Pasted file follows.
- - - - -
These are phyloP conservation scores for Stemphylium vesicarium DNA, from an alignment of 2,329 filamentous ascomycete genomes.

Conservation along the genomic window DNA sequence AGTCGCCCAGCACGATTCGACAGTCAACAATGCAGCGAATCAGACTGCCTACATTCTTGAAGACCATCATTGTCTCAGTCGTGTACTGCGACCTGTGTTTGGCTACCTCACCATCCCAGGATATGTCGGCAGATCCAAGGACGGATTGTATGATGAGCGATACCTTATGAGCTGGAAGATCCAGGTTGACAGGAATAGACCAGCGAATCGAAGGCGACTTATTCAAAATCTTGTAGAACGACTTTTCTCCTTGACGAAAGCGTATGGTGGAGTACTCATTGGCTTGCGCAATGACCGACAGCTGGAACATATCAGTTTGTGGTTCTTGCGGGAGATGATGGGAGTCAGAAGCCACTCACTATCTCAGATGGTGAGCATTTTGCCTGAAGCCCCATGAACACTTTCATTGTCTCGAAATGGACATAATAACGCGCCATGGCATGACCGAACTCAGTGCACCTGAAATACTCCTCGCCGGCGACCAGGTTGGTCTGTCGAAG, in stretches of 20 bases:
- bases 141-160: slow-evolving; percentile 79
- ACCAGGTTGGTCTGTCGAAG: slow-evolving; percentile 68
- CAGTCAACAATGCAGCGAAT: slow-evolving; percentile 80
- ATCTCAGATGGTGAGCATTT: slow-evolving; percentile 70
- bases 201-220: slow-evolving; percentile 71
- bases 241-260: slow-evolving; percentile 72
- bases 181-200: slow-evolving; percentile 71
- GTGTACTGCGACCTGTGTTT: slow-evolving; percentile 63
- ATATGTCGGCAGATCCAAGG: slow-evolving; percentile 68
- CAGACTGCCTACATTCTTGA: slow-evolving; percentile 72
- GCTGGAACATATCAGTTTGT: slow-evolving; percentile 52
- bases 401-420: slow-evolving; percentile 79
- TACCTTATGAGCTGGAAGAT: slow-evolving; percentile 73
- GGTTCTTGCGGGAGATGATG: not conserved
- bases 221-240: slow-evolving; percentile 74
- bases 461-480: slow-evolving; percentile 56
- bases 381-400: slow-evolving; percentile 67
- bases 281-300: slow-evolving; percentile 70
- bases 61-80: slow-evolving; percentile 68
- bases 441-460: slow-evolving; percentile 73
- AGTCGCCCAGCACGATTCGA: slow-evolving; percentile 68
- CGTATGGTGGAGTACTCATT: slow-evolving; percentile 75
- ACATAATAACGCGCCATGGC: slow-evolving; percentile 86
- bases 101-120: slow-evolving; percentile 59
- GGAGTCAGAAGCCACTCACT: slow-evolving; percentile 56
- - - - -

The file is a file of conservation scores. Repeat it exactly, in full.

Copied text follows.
These are phyloP conservation scores for Stemphylium vesicarium DNA, from an alignment of 2,329 filamentous ascomycete genomes.

Conservation along the genomic window DNA sequence AGTCGCCCAGCACGATTCGACAGTCAACAATGCAGCGAATCAGACTGCCTACATTCTTGAAGACCATCATTGTCTCAGTCGTGTACTGCGACCTGTGTTTGGCTACCTCACCATCCCAGGATATGTCGGCAGATCCAAGGACGGATTGTATGATGAGCGATACCTTATGAGCTGGAAGATCCAGGTTGACAGGAATAGACCAGCGAATCGAAGGCGACTTATTCAAAATCTTGTAGAACGACTTTTCTCCTTGACGAAAGCGTATGGTGGAGTACTCATTGGCTTGCGCAATGACCGACAGCTGGAACATATCAGTTTGTGGTTCTTGCGGGAGATGATGGGAGTCAGAAGCCACTCACTATCTCAGATGGTGAGCATTTTGCCTGAAGCCCCATGAACACTTTCATTGTCTCGAAATGGACATAATAACGCGCCATGGCATGACCGAACTCAGTGCACCTGAAATACTCCTCGCCGGCGACCAGGTTGGTCTGTCGAAG, in stretches of 20 bases:
- bases 141-160: slow-evolving; percentile 79
- ACCAGGTTGGTCTGTCGAAG: slow-evolving; percentile 68
- CAGTCAACAATGCAGCGAAT: slow-evolving; percentile 80
- ATCTCAGATGGTGAGCATTT: slow-evolving; percentile 70
- bases 201-220: slow-evolving; percentile 71
- bases 241-260: slow-evolving; percentile 72
- bases 181-200: slow-evolving; percentile 71
- GTGTACTGCGACCTGTGTTT: slow-evolving; percentile 63
- ATATGTCGGCAGATCCAAGG: slow-evolving; percentile 68
- CAGACTGCCTACATTCTTGA: slow-evolving; percentile 72
- GCTGGAACATATCAGTTTGT: slow-evolving; percentile 52
- bases 401-420: slow-evolving; percentile 79
- TACCTTATGAGCTGGAAGAT: slow-evolving; percentile 73
- GGTTCTTGCGGGAGATGATG: not conserved
- bases 221-240: slow-evolving; percentile 74
- bases 461-480: slow-evolving; percentile 56
- bases 381-400: slow-evolving; percentile 67
- bases 281-300: slow-evolving; percentile 70
- bases 61-80: slow-evolving; percentile 68
- bases 441-460: slow-evolving; percentile 73
- AGTCGCCCAGCACGATTCGA: slow-evolving; percentile 68
- CGTATGGTGGAGTACTCATT: slow-evolving; percentile 75
- ACATAATAACGCGCCATGGC: slow-evolving; percentile 86
- bases 101-120: slow-evolving; percentile 59
- GGAGTCAGAAGCCACTCACT: slow-evolving; percentile 56